Remarkable Ohio

Results for: hamilton
5274 Zion Rd
Cleves

, OH

On October 4, 1957 the Soviet Union surprised the world with the launching of Sputnik 1, the world’s first artificial satellite. The Cincinnati Astronomical Society’s Moonwatch Team, organized in 1956 as part of its participation in the International Geophysical Year, was immediately activated by the Smithsonian Astrophysical Observatory (S.A.O.). First observations of satellites were made December 15, 1957. On these grounds, from 1957 to 1964, the Cincinnati Moonwatch Team, principally under the leadership of Tom Van Flandern (1940-2009), spent thousands of man-hours optically observing and recording data to verify the positions of satellites in space. Many times the team compiled the best satellite tracking records in the world. Because of this work The Moonwatch Team and the Cincinnati Astronomical Society were recognized by the S.A.O. as one of its leading teams worldwide.

1400 West North Bend Rd
Cincinnati

, OH

John T. Crawford (1813-1880), was a white Union soldier. In gratitude for the kindnesses he received from African-Americans during the Civil War, Crawford willed his 18 1/2-acre farm to be used as a “home, for aged, indigent worthy colored men, preference to be given to those who have suffered the miseries of American Slavery.” The Crawford Old Men’s Home opened in 1888 and operated until 1964 under the trusteeship of prominent African-Americans such as lawyer William Parham, newspaper editor Wendell Dabney, and Ambassador Jesse D. Locker. It merged with the Progressive Benefit Society’s Home for Colored Women to become the Lincoln Crawford Nursing and Rehabilitation Center. Pleasant Hill Academy, College Hill Library, and Crawford Commons are all on the site of the Crawford farm.

4721 Reading Road
Cincinnati

, OH

Fr. John Henni founded St. Aloysius Orphanage in 1837 to care for German-speaking Catholic children who were left abandoned by the cholera epidemics of the 1830s. The orphanage has occupied its main building since 1856. All of the orphanage’s other buildings were constructed by 1930. In 1864, additional land was purchased, making the orphanage a self-sufficient farm growing fruits and vegetables as well as livestock.

Harrison Avenue & Gieringer Drive
Cleves

, OH

Confederate Brigadier General John Hunt Morgan’s Indiana-Ohio Raid, or Great Raid, from July 2-26, 1863 covered nearly 1,000 miles and penetrated deeper into the North than any other Confederate incursion during the Civil War. The raid was also the only significant military action of the war in Ohio. Union cavalry chased Morgan’s 2,000 cavalrymen across twenty-four Ohio counties after the troopers entered the state from Indiana. On July 13, 1863 Morgan’s main column encountered no resistance as it passed through New Haven, about five miles north from this site. (Continued on other side)

3632 Shady Lane
North Bend

, OH

Reverend Richard E. Scully, founder of the Cincinnati Goodwill operated a Fresh Air Camp for women and children in the 1930s and 40s. The camp was part of a 100-acre site with vegetable fields, a swimming pool, tennis courts and horseshoe pits. The farm house on site was used as lodging for visitors. Men who worked at the camp received food and other forms of relief for their families. Vegetables produced on site were distributed at the Goodwill location at Ninth Street and Freeman Avenue in Cicinnati. According to family stories, Ruth Ann Eldridge, the frist child of Edison and Anna Eldridge, was buried on the site of the camp in 1933. Rev. Scully had officiated at Edison and Anna’s wedding and was a friend of the family.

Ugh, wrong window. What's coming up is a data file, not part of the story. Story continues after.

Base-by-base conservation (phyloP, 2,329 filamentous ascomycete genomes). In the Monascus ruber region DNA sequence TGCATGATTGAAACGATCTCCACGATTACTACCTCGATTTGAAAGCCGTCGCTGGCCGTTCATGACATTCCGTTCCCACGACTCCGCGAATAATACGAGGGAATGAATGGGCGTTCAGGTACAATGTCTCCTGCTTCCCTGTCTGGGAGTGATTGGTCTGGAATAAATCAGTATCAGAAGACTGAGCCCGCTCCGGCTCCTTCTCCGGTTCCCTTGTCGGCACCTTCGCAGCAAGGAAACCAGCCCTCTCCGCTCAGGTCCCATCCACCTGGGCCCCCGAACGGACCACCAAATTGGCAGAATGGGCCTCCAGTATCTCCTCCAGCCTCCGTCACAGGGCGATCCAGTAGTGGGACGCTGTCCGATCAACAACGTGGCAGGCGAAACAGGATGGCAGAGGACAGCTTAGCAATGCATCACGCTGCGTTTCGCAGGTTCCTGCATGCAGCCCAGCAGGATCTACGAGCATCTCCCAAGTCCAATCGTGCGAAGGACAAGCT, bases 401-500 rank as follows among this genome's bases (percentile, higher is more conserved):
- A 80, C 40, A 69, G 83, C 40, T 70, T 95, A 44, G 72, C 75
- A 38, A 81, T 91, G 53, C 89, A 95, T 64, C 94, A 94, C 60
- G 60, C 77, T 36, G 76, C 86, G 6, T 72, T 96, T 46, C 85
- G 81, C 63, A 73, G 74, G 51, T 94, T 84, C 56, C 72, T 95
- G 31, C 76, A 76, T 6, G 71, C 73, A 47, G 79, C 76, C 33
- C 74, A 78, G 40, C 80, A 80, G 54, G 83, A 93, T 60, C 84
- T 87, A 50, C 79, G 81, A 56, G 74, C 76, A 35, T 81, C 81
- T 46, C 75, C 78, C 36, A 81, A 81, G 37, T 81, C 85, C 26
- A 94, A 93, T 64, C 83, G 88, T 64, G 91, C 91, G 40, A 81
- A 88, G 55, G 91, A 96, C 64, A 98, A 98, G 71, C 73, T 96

2060 Sherman Ave
Norwood

, OH

In 1910, voters approved a $275,000 bond issue to construct this school on seven and one-half acres of an old orchard on Sherman Avenue. Opened in 1914, Norwood High School offered standard educational classes as well as home economics, manual training, and commercial courses. Increased enrollment required additions of an east wing in 1924, a west wing in 1931, and a field house in 1927. Adding a technical building in 1950 provided Norwood with one of the first vocational education programs in the area. A source of community pride, this building has been a high school, junior high school, and middle school.

3017 Harrison Ave
Cincinnati

, OH

James Norris Gamble, entrepreneur, industrialist, philanthropist and civic leader, is best known for inventing Procter & Gamble’s Ivory Soap, the “soap that floats,” in 1878. Applying a scientific approach, Gamble transformed P&G into a nationally recognized corporate leader and creator of consumer products for a rapidly growing America. Beyond P&G, Gamble financed early efforts to educate freed southern slaves as an original sponsor of the Freedmen’s Aid Society. Later, he underwrote civil rights leader Mary McLeod Bethune’s work to educate poor African American women. In Cincinnati, Gamble’s philanthropy included endowment of Christ Hospital and the founding of its Institute of Medical Research. Gamble funded completion of University of Cincinnati’s Nippert Stadium in 1924 as a tribute to his late grandson.

Sisters of Notre Dame de Namur, 701 East Columbia Avenue
Reading

, OH

The Sisters of Notre Dame de Namur were founded in 1804 by Saint Julie Billiart to spread the message “Ah, how good it is to serve God.” In 1840, at the request of Bishop John B. Purcell in 1840, the Sisters travelled to Cincinnati, Ohio to help educate the city’s growing Catholic population. Choosing to serve the poor, the Sisters turned down land in Brown County and instead founded schools at Sixth Street in Cincinnati. Since the start of the 21st century, the Sisters serve in twenty-seven other states, the District of Columbia, and in South America, Europe, Africa and Asia. Sister Dorothy Stang, while working for land reforms for the poor in Brazil, was martyred in 2004.